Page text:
Updated: Feb 15
The facts on this original are scant but sufficient to establish it as bona fide. Before we get to the actual historical references to this manuscript let’s use a little common sense. How do you think the translators conveyed their work to the printer? They didn’t have computers or email. They certainly didn’t memorize it and chant it to eager printer’s apprentices who hastily set blocks of type. You can be sure that the King James translators put their work on paper just like every other historical work at the time. The American Declaration of Independence, the Constitution of the United States, the Mayflower Compact and all other documents written before the invention of the typewriter were handwritten. We have those handwritten documents but very few people have ever seen the handwritten originals of any major historical document. What they have seen are printers’ renditions of those original historical documents. We are spoiled because of the general excellence of that printing and the reassurance that we can travel at any time to a museum and look at the handwritten original. What distinguishes the King James Bible from the aforementioned documents is that those documents are relatively short and take only a few typewritten pages. The King James Bible takes close to 2000 pages. We still have the handwritten originals of those other documents but we do not have the handwritten original of the King James Bible.
In Anthony Walker’s Life of John Bois he recounts this story about Dr. Bois’ work as a translator of the King James Bible.
“Four years he spent in this service, at the end thereof (the whole work being finished, and three copies of the whole Bible being sent to London, one from Cambridge, a second from Oxford, and a third from Westminster), a new choice was made of six in all, two out of each company, to review the whole work, and extract one out of all the three, to be committed to the press.”
In this extract written by a friend of John Bois we learn that three different manuscripts were sent to London by each respective committee. Each of those manuscripts was a final draft of the complete bible as envisioned by one of the committees. The six men who gathered were to examine each of the three proposed final texts and to extract one text from the three. They had to go over every single word, verse and note. They had to go over each of the three manuscripts and come to a common agreement every place the three manuscripts differed. In doing so they created a new manuscript. You can be sure this was a handwritten document. It is this handwritten document that was committed to the printer.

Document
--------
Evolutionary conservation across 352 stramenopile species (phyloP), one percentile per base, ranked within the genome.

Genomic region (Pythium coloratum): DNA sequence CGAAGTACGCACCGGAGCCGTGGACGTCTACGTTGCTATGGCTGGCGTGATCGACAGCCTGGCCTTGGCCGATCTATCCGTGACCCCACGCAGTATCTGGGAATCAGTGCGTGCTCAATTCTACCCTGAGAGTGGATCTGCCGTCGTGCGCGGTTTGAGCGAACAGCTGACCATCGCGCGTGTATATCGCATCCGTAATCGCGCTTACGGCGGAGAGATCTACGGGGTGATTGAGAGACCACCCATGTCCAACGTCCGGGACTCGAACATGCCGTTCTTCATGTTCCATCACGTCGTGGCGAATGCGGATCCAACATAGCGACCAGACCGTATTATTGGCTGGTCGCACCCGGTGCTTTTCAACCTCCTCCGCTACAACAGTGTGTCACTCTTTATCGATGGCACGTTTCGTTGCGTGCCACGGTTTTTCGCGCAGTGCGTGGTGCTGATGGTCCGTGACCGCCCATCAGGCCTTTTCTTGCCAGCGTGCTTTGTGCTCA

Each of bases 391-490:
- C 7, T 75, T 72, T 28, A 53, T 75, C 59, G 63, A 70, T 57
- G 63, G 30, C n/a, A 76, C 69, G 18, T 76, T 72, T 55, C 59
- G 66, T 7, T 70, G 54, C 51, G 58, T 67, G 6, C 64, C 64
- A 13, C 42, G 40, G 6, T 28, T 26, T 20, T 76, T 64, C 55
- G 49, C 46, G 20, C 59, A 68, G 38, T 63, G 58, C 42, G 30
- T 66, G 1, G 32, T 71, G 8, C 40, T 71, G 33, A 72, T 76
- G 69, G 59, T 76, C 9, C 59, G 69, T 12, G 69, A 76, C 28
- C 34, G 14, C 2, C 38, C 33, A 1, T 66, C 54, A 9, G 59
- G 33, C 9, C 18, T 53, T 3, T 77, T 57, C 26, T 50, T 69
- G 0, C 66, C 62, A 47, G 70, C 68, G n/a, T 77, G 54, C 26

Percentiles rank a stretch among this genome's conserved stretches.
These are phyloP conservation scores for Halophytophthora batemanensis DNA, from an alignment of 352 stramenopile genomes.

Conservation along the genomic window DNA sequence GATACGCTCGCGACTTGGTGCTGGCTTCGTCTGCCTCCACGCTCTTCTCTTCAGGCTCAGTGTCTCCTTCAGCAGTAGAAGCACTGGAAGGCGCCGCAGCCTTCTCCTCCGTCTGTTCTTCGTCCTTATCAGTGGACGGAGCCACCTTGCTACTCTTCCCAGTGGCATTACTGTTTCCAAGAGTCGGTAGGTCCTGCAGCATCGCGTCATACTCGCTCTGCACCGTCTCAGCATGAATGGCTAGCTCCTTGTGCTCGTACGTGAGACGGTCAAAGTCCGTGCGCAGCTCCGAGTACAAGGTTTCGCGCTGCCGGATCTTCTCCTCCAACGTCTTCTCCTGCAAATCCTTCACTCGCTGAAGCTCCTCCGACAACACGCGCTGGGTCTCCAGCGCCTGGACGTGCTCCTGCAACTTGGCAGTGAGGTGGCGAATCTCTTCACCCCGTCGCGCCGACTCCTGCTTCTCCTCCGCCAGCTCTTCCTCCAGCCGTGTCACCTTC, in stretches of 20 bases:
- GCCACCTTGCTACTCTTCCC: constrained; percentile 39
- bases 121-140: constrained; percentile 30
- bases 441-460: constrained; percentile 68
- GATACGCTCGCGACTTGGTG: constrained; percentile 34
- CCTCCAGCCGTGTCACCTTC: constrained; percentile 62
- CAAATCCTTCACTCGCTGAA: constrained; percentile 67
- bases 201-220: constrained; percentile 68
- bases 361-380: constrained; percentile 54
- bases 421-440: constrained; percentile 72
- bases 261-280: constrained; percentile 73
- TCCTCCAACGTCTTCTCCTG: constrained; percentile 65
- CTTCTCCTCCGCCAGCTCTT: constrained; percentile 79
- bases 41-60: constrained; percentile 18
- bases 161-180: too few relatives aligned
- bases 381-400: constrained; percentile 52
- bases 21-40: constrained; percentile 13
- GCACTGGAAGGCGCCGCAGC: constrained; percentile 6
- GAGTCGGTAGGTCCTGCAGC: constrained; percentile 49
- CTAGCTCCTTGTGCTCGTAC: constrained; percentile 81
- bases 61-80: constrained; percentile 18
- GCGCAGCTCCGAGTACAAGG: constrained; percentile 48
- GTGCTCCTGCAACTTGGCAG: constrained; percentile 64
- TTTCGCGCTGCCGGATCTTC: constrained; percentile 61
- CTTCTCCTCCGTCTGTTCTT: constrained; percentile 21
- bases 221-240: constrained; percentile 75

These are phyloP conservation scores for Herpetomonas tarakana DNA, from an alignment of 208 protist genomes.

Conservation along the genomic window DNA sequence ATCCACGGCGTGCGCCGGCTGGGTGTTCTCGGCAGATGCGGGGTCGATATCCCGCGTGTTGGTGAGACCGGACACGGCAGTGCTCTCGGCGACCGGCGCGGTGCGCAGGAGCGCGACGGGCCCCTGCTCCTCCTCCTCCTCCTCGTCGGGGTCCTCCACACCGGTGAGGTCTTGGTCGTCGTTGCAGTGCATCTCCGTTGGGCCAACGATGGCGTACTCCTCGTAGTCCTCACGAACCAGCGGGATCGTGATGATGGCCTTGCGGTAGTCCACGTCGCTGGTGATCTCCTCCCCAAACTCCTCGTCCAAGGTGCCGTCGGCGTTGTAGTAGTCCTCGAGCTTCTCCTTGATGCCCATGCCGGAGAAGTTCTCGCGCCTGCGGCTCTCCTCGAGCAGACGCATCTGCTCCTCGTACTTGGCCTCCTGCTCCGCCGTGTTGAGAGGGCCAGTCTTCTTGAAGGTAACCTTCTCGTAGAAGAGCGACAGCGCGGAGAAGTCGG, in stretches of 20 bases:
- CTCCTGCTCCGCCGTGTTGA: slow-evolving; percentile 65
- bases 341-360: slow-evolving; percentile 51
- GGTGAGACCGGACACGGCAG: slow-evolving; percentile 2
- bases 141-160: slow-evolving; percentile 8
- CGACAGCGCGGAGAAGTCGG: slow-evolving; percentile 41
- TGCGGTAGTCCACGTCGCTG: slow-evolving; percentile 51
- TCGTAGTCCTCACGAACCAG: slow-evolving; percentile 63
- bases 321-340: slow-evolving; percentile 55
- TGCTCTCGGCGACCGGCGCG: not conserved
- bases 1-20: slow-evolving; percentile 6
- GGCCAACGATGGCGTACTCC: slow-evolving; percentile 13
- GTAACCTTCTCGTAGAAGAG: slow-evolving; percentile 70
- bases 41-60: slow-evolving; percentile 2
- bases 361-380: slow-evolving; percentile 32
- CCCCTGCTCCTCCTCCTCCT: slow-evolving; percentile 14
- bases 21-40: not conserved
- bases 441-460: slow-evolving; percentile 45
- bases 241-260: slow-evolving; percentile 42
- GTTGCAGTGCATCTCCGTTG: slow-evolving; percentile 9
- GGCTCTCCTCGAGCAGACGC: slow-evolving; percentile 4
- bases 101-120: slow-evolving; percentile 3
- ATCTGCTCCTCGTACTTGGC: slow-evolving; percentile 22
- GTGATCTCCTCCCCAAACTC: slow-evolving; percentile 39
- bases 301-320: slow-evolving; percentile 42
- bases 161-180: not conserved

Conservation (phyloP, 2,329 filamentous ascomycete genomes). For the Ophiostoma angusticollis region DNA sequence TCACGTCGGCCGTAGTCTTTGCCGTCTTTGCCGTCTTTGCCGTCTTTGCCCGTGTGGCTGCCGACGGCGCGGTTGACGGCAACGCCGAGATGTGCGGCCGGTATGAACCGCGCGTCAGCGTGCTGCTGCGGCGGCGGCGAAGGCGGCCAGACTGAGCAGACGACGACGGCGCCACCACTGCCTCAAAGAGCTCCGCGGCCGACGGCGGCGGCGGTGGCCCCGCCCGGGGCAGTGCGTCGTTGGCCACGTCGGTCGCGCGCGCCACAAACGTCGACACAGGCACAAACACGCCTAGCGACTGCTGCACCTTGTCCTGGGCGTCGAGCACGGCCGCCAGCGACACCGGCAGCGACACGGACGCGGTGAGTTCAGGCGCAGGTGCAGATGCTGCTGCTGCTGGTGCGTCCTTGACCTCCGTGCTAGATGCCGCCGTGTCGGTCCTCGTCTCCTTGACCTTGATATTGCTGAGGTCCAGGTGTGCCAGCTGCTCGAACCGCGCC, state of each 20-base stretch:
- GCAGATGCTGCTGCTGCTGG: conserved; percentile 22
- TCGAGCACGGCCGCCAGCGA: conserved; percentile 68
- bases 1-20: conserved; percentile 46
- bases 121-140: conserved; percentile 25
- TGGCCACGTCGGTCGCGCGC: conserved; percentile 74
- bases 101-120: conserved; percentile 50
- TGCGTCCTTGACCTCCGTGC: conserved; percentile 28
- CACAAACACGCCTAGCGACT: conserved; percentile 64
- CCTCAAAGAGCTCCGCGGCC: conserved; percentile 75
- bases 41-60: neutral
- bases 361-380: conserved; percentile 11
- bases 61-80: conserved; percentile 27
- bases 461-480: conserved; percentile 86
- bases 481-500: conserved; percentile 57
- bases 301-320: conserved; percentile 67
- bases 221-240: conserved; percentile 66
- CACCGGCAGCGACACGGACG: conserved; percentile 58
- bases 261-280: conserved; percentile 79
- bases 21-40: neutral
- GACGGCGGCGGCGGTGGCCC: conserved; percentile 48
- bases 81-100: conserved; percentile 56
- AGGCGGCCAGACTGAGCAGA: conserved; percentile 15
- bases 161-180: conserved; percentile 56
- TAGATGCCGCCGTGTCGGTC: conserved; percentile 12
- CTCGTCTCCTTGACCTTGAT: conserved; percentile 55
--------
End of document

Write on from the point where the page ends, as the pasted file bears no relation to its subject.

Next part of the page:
There are a few historical documents that speak of this document. In a public dispute between two printers about the legal authority to print the bible, a tract written in 1655 by William Ball asserted that Matthew Barker had the sole right to print the King James Bible because Matthew’s father Robert Barker had paid £3500 for the translated copy. Part of the history of the King James Bible concerns a series of law suits over the right to be the king’s printer. In one long protracted law suit the actual manuscript is mentioned as having been apprized and delivered to the plaintiff.
This is where Henry VIII’s charter to the universities became the critical instrument to transmit a perfect bible to us in the 21st century. The English Constitution differs from the American Constitution in that the American Constitution is a fixed document written on paper. The English Constitution is equally fixed, but it exists in precedents established over time and by court rulings upon those precedents. When Henry VIII granted the 1534 charter to the Universities there was no power to revoke that charter without an outright act of Parliament. In 1628 Charles I ratified that charter. Charles I unlike his father James I was a thoroughly English King. He thrived on precedents. He used them in lieu of taxes to collect fees and to bypass parliament. Even though this rediscovered right of the universities to print bibles would undercut the monopoly power and revenue of the king’s printer, Charles I was too English to stand against a legal precedent. He also had his own selfish reasons to exalt precedent.
Two tremendous factors were introduced to the printing of bibles by the entrance of the universities into the printing process. Profit was no longer the only consideration in printing. We will see that profit drove innovation and competition between Oxford and Cambridge, and we will see that the word of God flourished under the competing spirit between the universities, but no longer was profit the only motive. The universities also printed the bible for the love of the word of God itself and for the love of scholarship. The universities were not bound to depend upon Barker’s original manuscript. It appears that the universities could bring the notes and even drafts of the original translators to bear on their work. As university printers held Barker’s work in their hands and sought to print their own bibles, they could glean through the notes of the translators who in many cases were still living, and they could peer at the drafts that the various committees had held in their hands. There can be little doubt that the universities were in possession of drafts and probably held duplicate manuscripts to what Barker had purchased.